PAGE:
Personal visualisations of e-mail archives
Yesterday, taking a break from writing I was reading a paper about effects of visualising e-mail archives, Digital artifacts for remembering and storytelling: PostHistory and Social Network Fragments by Fernanda Viégas, danah boyd, David H. Nguyen, Jeffrey Potter, Judith Donath (try this or this if you don't have IEEE access).
As part of a long-term investigation into visualizing email, we have created two visualizations of email archives. One highlights social networks while the other depicts the temporal rhythms of interactions with individuals. While interviewing users of these systems, it became clear that the applications triggered recall of many personal events. One of the most striking and not entirely expected outcomes was that the visualizations motivated retelling stories from the users’ pasts to others. In this paper, we discuss the motivation and design of these projects and analyze their use as catalysts for personal narrative and recall.
Things to remember:
Example of SNA on e-mail data aimed to support individual and not corporate decision-makers. This makes me thinking about the potential "market" for tools aggregating and visualising data: may be they are more likely to be used by individuals to make sense of their own data, then by "someone" who wants to get a picture of what's going on in a company (example: my struggle to choose between liveTopics and k-collector). People are selfish: I care more about my own archives than about my company's :)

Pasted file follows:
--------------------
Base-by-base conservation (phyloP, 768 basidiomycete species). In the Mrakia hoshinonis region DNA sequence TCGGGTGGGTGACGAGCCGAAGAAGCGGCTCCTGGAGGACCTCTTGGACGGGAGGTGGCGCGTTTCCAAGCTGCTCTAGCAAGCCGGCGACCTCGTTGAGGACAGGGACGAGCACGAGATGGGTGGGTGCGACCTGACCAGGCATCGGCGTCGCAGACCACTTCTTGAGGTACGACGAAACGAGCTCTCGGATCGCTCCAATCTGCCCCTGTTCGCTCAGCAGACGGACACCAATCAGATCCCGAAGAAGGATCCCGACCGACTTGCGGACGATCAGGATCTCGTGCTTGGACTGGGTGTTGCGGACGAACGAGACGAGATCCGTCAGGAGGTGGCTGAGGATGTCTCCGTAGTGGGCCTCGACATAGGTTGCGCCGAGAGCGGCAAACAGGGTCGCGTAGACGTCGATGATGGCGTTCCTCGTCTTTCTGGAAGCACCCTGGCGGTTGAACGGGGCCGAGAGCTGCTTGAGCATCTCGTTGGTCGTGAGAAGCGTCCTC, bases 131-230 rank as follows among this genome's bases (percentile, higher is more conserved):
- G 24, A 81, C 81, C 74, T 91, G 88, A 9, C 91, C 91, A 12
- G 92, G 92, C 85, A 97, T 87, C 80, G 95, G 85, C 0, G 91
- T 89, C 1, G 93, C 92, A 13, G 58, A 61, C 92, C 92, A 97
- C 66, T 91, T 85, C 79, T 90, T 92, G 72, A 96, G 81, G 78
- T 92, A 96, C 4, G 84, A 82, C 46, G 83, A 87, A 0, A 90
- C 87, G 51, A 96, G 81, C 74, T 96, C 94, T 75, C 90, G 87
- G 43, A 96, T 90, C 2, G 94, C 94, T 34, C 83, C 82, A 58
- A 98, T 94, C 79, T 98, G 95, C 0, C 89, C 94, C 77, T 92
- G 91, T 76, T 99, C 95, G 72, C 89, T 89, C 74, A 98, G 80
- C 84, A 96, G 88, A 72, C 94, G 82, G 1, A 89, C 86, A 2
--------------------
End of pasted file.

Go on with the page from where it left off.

Inside the article there are some strong quotes on our dependence on external objects to think and to remember. I should expand on it one day, this is something that connects information and knowledge and explains why personal information management skills are important for a knowledge worker.
How much could be extracted only from e-mail headers, without any content analysis.
User reactions on interacting with systems visualising their e-mail archives:
- recalling stories associated with patterns in e-mail change and being eager to share them with others ("Given the opportunity to gain meaningfull access to date about oneself, people want to explore it and then share it with others" p.9)
- discoveries about oneself: e-mail use patterns, forgotten friends, connections between people, reflecting on relations
The most interesting finding in the paper is the fact that the users feel that visualisations themselves do not reveal stories behind them:
Some of the ways in which our users interacted with the visualizations are reminiscent of how people relate to photographs. People return to their photos to reflect on past experiences as well as to share aspects of their lives with others. Photographs themselves convey limited slices of the events they represent, but their presence allows the owner to convey as much or as little as they want in sharing the event represented. Although our stories are as deeply embedded in our email as they are in our photos, we rarely have access to any sort of "snapshot" of our email so as to have these deep reflections and storytelling opportunities. The higher-level view of our digital experiences is buried deep within the actual data. When users in our case studies began storytelling around the visualizations, we realized that these provided a missing link; they created a legible and accessible view for sharing and reflecting upon our digital experiences, without revealing too much. (p. 8)